Her parents greeted her with relief and many thanks to Mr. Walker. She was helped into the house, and settled onto the couch, with her leg up on a stool with a cushion. And suddenly her parents had disappeared into the kitchen, and Mr. Walker was sitting in Daddys favorite chair.
"I was told to let you know that you do have some options when you finish your rehabilitation. Mr. Wilson has asked me to tell you that if you wish to attend the university in Emmerson, he would be happy to assist you. And its close enough you could even live at home if you wish."
The university in Emmerson was a private school, with a tuition that would cost more than her father make in a year.
"He also asked me to give you this."
He handed her an envelope, which she opened with slightly shaking hands. Inside was a brief note, hand written by Mr. Wilson himself. He expressed his regret at her injuries, and his desire to help her find a better place in the world. But that wasnt all. There was a check. Not a small, regular check that you would write at the grocery store, but a big, long check that you get from a company. She looked at the amount and froze.
"But," she started. "It wasnt his fault ... "
He stopped her with a wave of her hand. "It doesnt matter," he assured her. "You never asked for anything. That impressed him. He wants to help you get the best of this world. You can go to college, and take your time and find a good job. You can have all the things you could have had if life was fair."
"Please tell him I said thank you."
Mr. Walker smiled. "Ill do that. Youve already been accepted for the fall semester. If you can manage to recover, perhaps you could have a bit of a vacation before you start school."
"Maybe Ill do that. Thank you."
She healed quickly. Her parents were happy to have her at home, and she opened an account at the bank with the check from Mr. Wilson. She spent very little, wanting to be able to take care of her school bills. The days passed as she thumbed through the college catalog, and then through the schedule of classes, deciding where to start. She felt like a child in a candy shop. So many classes, so many subjects, and just four years.
And then she turned her attention to the idea of a vacation. Her leg was healed. She could walk with no difficulty, and all her other injuries were memories. And a few scars. But only that. She called travel companies and had brochures all over the kitchen table. In time, she had them sorted into piles, then she had it narrowed down to just two. Not too long after that-she chose one.
The passport and visas were applied for, tickets bought, and one of the suitcases Mr. Wilson provided was packed carefully. Tearful goodbyes were repeated, but everyone knew that in just two weeks she would be home, and getting ready to start classes.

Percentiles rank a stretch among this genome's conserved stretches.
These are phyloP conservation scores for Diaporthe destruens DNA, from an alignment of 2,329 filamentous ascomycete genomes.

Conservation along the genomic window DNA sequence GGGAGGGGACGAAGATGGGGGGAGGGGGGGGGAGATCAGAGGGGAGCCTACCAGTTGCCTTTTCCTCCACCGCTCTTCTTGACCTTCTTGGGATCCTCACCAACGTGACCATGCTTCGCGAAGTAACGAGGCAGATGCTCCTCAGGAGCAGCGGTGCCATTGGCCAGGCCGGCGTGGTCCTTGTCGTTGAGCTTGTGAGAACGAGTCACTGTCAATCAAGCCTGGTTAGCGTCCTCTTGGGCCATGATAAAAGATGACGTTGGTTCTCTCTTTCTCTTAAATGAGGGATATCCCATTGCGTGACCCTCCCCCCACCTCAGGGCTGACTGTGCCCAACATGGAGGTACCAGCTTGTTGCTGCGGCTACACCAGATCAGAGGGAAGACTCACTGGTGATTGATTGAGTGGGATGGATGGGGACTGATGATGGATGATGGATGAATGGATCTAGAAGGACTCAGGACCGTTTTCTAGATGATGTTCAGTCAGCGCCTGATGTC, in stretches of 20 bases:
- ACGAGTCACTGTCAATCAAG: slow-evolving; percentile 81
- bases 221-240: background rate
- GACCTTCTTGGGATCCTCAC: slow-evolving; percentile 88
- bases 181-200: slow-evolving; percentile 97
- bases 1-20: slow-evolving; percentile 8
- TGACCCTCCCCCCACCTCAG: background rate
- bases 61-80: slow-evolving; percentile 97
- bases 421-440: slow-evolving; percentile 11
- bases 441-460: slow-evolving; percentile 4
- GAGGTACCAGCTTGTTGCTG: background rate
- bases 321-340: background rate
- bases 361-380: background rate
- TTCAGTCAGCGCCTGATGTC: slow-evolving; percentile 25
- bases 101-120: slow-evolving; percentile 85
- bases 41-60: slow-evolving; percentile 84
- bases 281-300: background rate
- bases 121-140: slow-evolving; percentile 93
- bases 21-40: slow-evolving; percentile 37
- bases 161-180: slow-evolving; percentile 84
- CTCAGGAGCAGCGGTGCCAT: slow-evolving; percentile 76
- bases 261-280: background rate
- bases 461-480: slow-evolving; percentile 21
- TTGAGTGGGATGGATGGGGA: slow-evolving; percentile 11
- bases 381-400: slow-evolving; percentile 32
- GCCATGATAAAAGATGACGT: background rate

She was going to the Middle East, to the Holy Land. After reading travel advisories and the information provided, she supplied herself with a long scarf to cover her hair with, and her mother sewed her a light, long coat to wear over her clothes, with long sleeves and buttons up to her neck. She didnt want to upset or offend anyone. This was a land of many beliefs and it just seemed best to - well, when in Rome, right?
Her trip started in Israel. She prayed in famous churches, and knelt in temples and mosques. She touched the Wailing Wall, feeling so very much part of the community of those at the Wall with her.
It was while traveling through the disputed area that it happened. The bus she was on was unlucky enough to run afoul of a terrorist faction. Because the bus came from Israel, there undoubtably were enemies of the cause aboard. They almost passed by her, until she was asked a question. Her accent made her origin obvious and she was taken from the bus. While making her way down the steps of the bus, she was pushed from behind, causing her to stumble. She fell, badly straining her previously broken leg. Rough hands pulled her to her feet, and when she put her foot to the ground a jolt of pain exploded up her leg. It folded under her and she found herself falling again.
There were voices yelling, men arguing, and hands pulling at her. She just kept shaking her head and saying, "No. I cant walk."
She didnt even see the gun. She heard the shot almost as an afterthought. She could hear the breath move through the hole in her chest as she tried to keep breathing. But -she lost that fight. As the men pushed and pulled their other prisoners towards their vehicle, she drew her last breath at the side of that dirt road, in the dust and sand of the desert. Frightened faces stared out from the bus windows at her motionless body. And her scarf fluttered in a sudden breeze to cover her face.